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June 23, 1865: Brigadier General Stand Watie of the Confederate Army signed a cease-fire agreement with Union representatives for his command, the First Indian Brigade of the Army of the Trans-Mississippi at Doaksville in the Choctaw Nation. He was the last Confederate general in the field to surrender.
June 24, 1314: The Battle of Bannockburn concluded with a decisive victory by Scottish forces led by Robert the Bruce, though England did not recognize Scottish independence until 1328 with the signing of the Treaty of Edinburgh-Northampton.
June 25, 1976: Missouri Governor Kit Bond issued an executive order rescinding the Extermination Order and formally apologized on behalf of the state of Missouri for the suffering it had caused to the members of The Church of Jesus Christ of Latter-Day Saints in the aftermath of the 1838 Mormon War.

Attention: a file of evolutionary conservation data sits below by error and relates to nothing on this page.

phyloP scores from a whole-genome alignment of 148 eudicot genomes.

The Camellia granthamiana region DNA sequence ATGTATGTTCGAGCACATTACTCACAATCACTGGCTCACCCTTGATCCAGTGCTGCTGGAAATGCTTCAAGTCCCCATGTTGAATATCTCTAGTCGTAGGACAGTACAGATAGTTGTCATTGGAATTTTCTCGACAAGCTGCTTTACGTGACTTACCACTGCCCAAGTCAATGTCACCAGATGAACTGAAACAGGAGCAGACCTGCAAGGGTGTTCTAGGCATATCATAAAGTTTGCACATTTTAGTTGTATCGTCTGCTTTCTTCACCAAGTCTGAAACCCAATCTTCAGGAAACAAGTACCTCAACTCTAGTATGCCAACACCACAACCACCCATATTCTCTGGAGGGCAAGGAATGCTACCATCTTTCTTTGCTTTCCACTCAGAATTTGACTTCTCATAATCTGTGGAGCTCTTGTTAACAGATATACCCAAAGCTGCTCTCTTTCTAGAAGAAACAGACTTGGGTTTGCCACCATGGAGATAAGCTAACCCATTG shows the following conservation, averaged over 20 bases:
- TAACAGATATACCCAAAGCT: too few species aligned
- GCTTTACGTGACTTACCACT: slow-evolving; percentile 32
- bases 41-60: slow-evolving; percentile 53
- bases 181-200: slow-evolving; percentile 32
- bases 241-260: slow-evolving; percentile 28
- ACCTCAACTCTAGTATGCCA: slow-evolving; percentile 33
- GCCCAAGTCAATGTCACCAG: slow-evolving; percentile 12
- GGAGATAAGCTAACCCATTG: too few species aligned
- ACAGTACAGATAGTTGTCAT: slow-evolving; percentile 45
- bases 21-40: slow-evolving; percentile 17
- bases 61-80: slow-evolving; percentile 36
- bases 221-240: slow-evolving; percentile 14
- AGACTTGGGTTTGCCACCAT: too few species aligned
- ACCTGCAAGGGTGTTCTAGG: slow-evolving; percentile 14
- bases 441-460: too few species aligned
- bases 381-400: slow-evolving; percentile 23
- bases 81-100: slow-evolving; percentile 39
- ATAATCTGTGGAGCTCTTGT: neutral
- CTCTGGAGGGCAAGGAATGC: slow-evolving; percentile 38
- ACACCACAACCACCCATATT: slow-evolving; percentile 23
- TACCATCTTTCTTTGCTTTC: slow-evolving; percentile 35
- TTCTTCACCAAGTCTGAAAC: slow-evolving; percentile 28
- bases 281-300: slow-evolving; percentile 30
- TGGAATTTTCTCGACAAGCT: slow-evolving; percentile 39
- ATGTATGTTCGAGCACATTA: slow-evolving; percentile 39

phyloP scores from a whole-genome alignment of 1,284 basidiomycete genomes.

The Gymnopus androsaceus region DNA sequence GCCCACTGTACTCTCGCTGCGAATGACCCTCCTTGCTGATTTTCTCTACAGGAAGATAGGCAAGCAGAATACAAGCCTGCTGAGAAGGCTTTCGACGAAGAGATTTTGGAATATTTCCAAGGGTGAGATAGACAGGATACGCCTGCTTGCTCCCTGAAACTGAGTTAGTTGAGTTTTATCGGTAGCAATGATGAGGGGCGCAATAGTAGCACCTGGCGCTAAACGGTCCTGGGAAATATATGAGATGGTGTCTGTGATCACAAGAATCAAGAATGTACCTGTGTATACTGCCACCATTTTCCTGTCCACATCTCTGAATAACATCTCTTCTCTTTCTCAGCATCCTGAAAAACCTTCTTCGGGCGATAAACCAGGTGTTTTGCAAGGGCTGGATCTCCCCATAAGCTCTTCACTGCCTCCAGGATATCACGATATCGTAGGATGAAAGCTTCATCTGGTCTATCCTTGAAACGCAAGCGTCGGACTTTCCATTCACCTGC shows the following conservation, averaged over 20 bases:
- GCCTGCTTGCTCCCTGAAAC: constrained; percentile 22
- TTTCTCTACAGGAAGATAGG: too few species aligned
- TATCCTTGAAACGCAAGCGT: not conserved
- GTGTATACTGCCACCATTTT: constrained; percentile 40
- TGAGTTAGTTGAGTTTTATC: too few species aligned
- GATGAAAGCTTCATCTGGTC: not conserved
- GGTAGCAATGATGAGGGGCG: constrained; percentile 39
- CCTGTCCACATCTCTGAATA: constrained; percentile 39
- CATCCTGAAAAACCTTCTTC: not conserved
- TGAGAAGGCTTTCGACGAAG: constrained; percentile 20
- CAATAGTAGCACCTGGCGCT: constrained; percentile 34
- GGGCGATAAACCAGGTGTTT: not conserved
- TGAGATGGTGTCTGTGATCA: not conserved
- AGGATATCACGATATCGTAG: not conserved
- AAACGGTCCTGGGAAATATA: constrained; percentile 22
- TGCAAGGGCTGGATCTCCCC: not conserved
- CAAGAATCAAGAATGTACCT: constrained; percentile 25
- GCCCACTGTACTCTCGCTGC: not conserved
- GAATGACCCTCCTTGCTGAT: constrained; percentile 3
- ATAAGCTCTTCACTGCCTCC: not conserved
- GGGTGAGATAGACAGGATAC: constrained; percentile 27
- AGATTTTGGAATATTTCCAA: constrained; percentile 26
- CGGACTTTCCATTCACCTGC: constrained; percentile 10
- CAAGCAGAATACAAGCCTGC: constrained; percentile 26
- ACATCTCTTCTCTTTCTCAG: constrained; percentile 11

June 26, 1918: Allied Forces under John J. Pershing and James Harbord defeated Imperial German Forces under Wilhelm, German Crown Prince at the Battle of Belleau Wood.
June 27, 1905: Sailors start a mutiny aboard the Russian Battleship Potemkin, denouncing the crimes of autocracy, demanding liberty and an end to war. The uprising later came to be viewed as an initial step towards the Russian Revolution of 1917.
June 28, 1919: The Treaty of Versailles was signed in Paris, bringing fighting to an end in between Germany and the Allies of World War I. The other Central Powers were dealt with in separate treaties. Although the armistice, signed on 11 November 1918, ended the actual fighting, it took six months of negotiations at the Paris Peace Conference to conclude the peace treaty.
June 29, 1950: The United States defeated England, 1-0, during the 1950 FIFA World Cup at Independência Stadium, in the city of Belo Horizonte. Striker Joe Gaetjens was the goal scorer. The result is considered one of the greatest upsets in the history of sports.